Mr. and Mrs. Smith “lived well.”
Their “very successful family business,” illegally growing and selling marijuana for two decades, gained them properties in British Columbia, California, Mexico, and Alberta, says a British Columbia Supreme Court ruling agreeing to the couple’s divorce.
But the illegal nature of the business enterprise left the Justice Wendy Baker with little to work with when ruling on dividing their assets.
“The evidence from the parties as to the income derived from the marijuana sales was oral, inferential, thin and often contradictory,” she says in her ruling issued Sept. 14.
Credibility of both parties was an issue, Baker says of the couple, who were only identified as Mr. and Mrs. Smith.
The trial heard in one instance that Mrs. Smith recounted seeing her husband with a clear plastic bag full of U.S. dollars that she estimated contained about $60,000 to $80,000.
Mr. Smith said there was actually $20,000 in the bag and added he took it because she had that much or more cash in a safety deposit box.
“Other than the inconsistent statements of these witnesses, no other evidence was presented to tend to confirm either version of events,” Baker says, concluding only that there was some money taken by Mr. Smith.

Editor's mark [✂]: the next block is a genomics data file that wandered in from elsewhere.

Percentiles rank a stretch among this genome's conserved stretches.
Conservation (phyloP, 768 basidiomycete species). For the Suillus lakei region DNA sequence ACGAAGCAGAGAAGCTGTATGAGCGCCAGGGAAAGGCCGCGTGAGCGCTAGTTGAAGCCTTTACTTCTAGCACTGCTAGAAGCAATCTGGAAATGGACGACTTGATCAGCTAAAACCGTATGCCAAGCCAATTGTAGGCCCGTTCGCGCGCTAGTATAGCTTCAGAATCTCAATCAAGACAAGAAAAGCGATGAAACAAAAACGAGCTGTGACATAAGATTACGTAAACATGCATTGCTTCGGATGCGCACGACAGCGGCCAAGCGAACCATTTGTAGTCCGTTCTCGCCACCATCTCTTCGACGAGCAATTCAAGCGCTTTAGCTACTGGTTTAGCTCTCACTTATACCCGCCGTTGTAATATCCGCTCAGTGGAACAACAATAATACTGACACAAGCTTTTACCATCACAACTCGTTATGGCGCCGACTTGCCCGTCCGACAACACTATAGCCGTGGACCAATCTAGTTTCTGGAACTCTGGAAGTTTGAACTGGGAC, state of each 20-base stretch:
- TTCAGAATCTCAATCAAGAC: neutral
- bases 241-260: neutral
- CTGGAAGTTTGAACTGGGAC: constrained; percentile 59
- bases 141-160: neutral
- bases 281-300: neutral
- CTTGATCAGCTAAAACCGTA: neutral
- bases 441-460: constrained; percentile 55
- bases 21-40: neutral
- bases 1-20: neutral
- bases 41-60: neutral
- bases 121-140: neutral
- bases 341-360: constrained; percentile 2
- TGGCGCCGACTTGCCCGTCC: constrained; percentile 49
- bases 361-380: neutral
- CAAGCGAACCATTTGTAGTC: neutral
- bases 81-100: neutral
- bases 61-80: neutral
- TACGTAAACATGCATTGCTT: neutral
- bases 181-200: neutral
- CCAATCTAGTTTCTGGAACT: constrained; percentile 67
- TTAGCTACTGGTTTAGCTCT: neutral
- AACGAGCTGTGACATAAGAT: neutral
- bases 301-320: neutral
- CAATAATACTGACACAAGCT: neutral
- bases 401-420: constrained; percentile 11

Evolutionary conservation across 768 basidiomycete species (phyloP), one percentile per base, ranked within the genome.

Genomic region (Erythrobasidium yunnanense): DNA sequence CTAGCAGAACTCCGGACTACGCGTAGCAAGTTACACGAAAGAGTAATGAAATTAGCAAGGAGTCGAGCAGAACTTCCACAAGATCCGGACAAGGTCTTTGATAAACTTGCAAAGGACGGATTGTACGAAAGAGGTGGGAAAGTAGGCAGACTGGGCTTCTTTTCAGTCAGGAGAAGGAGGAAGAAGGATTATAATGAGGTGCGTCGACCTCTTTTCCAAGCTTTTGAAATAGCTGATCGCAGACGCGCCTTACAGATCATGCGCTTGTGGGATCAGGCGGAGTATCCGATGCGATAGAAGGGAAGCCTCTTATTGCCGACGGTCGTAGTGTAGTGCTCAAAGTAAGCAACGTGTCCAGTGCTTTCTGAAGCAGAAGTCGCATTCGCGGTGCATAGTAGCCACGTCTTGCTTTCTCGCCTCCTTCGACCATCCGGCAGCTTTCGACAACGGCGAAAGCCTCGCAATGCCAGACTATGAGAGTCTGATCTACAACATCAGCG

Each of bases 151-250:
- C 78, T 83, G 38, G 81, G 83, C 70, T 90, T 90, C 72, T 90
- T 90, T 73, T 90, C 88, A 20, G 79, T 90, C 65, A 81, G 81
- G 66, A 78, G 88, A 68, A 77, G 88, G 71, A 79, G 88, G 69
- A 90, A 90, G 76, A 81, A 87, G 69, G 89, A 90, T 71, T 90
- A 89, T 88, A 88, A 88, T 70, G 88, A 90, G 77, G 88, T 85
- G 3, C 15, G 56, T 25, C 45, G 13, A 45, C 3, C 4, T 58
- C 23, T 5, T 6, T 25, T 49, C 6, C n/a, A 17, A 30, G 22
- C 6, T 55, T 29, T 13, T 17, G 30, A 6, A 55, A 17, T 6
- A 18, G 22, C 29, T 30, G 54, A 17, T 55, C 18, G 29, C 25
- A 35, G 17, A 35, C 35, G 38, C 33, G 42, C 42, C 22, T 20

“However it was clear that the family enjoyed a comfortable lifestyle on this income. They travelled in the United States and abroad. They financed 50 per cent of their daughters’ university educations. They took winters off and generally lived well.”
The daughters now have professional careers where one is a teacher and one is a lawyer, the ruling says.
Through their life together, the document says, Mr. and Mrs. Smith grew their business and even obtained medical marijuana grow licences in 2013, which Mrs. Smith testified were a cover for their illegal grow operation.
Under the licences, they were permitted to grow marijuana but were not permitted to sell it. However they did in fact sell the marijuana they grew, the trial heard.
Mr. Smith was the main money earner as a welder and fabricator, when he wasn’t the driving force behind the grow operations, the ruling says.
The judge set out conditions for the sale of their homes in Grand Forks, B.C., Calgary and Mexico and ordered Mr. Smith to pay his estranged wife a lump sum of $134,694 in spousal support.
She also ordered the two to stay at least 100 metres away from the other’s home.
“Neither party shall have contact or communication with the other in any manner, except through legal counsel now or at any time in the future,” Baker says.